This is a significant achievement that will make nanomanufacturing both practical and affordable
Researchers claim to have fabricated an ultrasharp silicon carbide tip possessing such high strength that it is thousands of times more wear resistant at the nanoscale than previous designs.
The new tip is said to be 100,000 times smaller than the tip of a pencil, and paves the way for nanomanufacturing for applications, including bio sensors for healthcare and the environment.
Scientists from the University of Pennsylvania, the University of Wisconsin, Madison and IBM Research Zurich sought to develop a nano sized tip that is both ultrasharp and physically robust, particularly under extreme temperatures and harsh chemical environments.
“The dream tip material for thermomechanical nanofabrication should have a high hardness, temperature stability, chemical inertness, and high thermal conductivity,” said Dr Mark Lantz, manager in storage research at IBM Research – Zurich. “With this novel tip we continue to deliver on IBM’s vision of a smarter, instrumented world with microscopic sensors monitoring everything from water pollution to patient care.”
According to the researchers, they have developed a new, resistant nano sized tip that wears away at the rate of less than one atom per millimetre of sliding on a substrate of silicon dioxide. This, they claim, is much lower than the wear rate of conventional silicon tips and its hardness is 100 times greater than that of the previously state of the art silicon oxide doped diamond like carbon tips they developed last year.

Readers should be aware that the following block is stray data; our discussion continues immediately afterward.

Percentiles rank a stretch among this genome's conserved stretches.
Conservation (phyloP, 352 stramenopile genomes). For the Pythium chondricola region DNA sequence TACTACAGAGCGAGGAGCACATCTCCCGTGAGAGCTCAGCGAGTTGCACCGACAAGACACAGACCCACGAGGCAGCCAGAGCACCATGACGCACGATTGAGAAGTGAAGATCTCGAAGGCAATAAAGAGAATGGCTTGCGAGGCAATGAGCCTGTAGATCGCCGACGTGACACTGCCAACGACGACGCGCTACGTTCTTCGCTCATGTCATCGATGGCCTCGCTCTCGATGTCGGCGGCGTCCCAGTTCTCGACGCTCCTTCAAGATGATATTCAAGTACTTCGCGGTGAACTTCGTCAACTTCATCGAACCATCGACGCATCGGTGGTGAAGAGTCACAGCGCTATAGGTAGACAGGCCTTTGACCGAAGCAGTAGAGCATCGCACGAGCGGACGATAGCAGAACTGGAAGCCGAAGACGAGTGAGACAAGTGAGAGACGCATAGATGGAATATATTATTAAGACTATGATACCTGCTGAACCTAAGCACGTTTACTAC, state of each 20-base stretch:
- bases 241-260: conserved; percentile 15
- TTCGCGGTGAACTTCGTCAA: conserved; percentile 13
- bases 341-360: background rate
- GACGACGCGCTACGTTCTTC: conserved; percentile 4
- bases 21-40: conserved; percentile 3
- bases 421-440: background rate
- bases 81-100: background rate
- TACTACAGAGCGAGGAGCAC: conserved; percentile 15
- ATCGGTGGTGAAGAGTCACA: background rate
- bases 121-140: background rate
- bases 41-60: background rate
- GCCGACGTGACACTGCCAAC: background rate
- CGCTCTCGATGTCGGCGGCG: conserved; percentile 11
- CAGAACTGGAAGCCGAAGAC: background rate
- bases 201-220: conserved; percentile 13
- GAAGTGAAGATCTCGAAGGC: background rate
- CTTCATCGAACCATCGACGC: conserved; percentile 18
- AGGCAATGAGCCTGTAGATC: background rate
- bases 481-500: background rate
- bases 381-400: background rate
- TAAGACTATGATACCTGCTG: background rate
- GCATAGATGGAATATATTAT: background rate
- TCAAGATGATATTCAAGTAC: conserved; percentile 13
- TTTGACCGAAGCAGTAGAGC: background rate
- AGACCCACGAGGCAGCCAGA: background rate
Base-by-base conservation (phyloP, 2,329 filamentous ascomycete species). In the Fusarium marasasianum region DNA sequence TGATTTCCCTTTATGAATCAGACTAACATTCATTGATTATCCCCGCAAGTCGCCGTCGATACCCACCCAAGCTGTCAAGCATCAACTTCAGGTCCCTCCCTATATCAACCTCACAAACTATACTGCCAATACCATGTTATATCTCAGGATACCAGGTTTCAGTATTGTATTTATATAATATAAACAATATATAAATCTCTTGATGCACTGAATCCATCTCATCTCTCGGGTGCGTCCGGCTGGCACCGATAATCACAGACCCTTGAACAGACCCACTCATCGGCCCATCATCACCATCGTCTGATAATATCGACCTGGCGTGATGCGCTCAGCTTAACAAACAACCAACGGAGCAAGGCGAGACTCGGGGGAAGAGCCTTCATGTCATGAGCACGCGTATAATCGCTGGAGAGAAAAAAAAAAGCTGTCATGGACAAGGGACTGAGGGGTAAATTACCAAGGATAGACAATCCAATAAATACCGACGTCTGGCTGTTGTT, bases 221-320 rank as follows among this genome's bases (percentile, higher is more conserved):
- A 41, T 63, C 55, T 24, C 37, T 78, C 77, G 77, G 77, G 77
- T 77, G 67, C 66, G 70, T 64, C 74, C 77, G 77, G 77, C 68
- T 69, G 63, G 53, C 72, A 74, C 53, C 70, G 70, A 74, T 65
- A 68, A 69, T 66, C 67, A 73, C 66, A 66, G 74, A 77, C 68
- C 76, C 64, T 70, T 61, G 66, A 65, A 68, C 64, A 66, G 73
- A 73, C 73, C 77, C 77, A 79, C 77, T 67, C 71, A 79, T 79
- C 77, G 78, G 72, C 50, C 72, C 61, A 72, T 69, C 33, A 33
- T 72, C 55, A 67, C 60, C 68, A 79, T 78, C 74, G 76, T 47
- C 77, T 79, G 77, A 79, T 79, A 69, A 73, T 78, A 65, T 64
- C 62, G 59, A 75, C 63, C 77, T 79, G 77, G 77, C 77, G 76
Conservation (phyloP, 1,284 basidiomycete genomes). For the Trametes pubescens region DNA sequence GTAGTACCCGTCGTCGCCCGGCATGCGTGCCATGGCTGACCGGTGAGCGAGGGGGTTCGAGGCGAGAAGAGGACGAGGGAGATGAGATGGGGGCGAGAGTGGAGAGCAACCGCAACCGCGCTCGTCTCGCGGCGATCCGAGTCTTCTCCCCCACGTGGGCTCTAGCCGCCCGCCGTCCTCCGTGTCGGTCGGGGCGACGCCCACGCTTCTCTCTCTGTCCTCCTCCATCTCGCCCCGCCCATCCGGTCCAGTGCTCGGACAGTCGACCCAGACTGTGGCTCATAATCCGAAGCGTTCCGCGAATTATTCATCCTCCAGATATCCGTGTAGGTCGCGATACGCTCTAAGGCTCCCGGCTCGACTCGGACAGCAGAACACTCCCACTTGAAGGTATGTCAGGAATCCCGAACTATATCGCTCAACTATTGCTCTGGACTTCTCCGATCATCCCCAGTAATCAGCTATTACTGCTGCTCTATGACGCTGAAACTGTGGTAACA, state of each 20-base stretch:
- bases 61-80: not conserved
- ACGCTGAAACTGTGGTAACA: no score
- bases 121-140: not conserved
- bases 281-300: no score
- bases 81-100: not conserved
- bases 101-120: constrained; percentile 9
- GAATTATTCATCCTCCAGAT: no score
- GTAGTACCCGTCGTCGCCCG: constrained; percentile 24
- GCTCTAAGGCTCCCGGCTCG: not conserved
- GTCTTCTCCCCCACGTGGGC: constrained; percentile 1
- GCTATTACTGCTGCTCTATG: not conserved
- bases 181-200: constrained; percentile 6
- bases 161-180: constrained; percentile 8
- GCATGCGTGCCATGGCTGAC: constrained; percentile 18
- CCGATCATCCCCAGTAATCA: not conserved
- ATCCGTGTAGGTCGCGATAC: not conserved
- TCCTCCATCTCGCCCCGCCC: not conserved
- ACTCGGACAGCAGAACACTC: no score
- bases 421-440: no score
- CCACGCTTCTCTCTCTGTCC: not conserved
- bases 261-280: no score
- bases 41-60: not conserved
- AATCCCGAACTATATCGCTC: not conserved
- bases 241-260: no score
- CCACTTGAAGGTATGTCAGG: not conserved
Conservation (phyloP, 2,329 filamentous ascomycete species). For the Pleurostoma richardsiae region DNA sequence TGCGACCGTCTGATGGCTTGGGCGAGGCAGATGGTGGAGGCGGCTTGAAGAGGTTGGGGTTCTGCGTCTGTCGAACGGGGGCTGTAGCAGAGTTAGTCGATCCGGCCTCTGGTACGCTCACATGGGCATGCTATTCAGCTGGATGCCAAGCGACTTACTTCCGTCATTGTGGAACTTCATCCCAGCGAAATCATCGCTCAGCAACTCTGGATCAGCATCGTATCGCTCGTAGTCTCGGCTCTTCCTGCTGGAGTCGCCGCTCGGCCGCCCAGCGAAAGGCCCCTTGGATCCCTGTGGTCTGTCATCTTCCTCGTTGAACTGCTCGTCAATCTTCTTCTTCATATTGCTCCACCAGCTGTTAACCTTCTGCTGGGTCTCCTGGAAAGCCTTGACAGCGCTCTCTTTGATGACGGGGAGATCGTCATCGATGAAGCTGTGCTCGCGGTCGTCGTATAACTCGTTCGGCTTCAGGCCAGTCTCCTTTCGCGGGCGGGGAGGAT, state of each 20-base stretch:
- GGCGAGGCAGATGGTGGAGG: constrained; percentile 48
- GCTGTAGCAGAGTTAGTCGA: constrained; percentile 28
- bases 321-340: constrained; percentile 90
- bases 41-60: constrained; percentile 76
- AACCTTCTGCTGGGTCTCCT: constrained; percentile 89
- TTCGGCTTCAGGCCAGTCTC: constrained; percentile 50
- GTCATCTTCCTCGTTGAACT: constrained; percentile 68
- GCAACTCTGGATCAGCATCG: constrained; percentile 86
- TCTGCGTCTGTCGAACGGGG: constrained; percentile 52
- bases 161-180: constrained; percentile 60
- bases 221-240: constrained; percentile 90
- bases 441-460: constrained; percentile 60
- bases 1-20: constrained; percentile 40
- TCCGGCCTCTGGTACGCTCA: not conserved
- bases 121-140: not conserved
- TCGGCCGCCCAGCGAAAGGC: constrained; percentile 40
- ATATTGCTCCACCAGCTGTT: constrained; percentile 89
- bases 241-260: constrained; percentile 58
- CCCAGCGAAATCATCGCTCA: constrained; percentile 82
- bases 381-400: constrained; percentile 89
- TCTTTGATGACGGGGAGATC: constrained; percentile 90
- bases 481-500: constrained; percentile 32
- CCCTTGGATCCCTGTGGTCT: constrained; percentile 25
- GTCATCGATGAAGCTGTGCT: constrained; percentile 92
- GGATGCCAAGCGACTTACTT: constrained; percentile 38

“Compared to our previous work in silicon, the new carbide tip can slide on a silicon dioxide surface about 10,000 times farther before the same wear volume is reached and 300 times farther than our previous diamond like carbon tip,” said Prof Robert Carpick, University of Pennsylvania. “This is a significant achievement that will make nanomanufacturing both practical and affordable.”
To create the new tip, the researchers developed a process whereby the surfaces of nanoscale silicon tips are exposed to carbon ions and then subjected to annealing – a process of heating and slow cooling in order to toughen and reduce brittleness. A strong silicon carbide layer is formed, but the nanoscale sharpness of the original silicon tip is maintained. Although silicon carbide has long been known as an ideal candidate material for such tips, the unique carbon implantation and annealing process made it possible to harden the surface while maintaining the original shape and ensuring strong adhesion between the hardened surface of the tip and the underlying material – similar to how steel is tempered to make it harder.
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